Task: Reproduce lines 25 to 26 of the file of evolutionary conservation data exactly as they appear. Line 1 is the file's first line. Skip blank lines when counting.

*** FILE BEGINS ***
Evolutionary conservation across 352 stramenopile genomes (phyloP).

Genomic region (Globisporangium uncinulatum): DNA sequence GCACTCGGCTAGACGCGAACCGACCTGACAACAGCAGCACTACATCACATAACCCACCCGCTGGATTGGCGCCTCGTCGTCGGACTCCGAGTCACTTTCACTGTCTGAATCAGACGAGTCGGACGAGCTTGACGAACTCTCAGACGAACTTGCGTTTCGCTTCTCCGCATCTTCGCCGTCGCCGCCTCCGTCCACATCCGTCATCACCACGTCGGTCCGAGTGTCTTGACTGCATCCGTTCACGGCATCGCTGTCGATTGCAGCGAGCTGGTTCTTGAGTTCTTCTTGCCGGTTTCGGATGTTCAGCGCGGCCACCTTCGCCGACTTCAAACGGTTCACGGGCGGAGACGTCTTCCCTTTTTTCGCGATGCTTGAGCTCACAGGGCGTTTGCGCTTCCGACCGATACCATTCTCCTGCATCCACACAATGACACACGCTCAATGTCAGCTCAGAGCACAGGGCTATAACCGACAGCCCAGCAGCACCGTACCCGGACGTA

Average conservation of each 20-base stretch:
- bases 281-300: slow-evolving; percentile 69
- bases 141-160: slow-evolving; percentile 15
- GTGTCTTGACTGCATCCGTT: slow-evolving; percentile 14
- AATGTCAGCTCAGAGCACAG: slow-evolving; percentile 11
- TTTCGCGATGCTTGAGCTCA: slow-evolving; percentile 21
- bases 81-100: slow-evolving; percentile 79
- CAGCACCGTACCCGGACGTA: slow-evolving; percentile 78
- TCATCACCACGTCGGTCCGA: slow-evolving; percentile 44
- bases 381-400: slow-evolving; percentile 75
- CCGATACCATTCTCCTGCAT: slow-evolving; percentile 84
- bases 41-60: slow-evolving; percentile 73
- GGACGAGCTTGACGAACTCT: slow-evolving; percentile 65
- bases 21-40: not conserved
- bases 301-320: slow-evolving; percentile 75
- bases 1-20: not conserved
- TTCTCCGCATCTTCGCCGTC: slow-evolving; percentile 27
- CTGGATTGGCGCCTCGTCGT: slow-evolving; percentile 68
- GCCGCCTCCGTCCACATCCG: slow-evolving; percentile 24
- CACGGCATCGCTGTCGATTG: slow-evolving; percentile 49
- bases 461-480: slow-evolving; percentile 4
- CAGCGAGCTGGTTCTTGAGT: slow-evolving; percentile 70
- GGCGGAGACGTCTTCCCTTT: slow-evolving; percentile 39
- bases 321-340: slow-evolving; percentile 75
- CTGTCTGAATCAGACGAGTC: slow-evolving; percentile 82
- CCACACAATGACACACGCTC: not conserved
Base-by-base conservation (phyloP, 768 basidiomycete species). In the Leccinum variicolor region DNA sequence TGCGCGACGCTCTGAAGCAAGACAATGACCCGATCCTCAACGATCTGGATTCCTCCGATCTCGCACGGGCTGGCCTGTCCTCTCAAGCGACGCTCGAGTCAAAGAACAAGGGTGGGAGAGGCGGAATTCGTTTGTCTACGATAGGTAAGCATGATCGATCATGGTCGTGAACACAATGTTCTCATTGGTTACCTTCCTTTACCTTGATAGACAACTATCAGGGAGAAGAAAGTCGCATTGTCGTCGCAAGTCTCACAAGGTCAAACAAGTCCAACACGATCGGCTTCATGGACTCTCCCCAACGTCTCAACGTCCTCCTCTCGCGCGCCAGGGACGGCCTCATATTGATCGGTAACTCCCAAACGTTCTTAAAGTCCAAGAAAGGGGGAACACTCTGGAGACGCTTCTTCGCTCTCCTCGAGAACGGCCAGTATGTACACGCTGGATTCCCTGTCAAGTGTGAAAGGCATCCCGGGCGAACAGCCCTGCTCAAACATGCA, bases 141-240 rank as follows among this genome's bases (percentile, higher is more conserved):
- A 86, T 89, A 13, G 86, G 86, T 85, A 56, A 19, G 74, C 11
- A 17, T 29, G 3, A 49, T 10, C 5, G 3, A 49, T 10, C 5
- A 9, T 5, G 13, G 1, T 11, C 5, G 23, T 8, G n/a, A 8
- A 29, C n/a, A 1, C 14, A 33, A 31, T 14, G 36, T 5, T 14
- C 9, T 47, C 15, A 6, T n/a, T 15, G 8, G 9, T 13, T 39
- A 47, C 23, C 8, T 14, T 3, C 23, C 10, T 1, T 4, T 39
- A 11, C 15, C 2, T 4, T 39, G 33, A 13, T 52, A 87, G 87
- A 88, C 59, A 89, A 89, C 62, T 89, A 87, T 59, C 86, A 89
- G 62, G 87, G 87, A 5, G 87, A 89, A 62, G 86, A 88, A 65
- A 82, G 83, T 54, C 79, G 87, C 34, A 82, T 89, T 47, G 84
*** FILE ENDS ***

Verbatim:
- GGCGGAGACGTCTTCCCTTT: slow-evolving; percentile 39
- bases 321-340: slow-evolving; percentile 75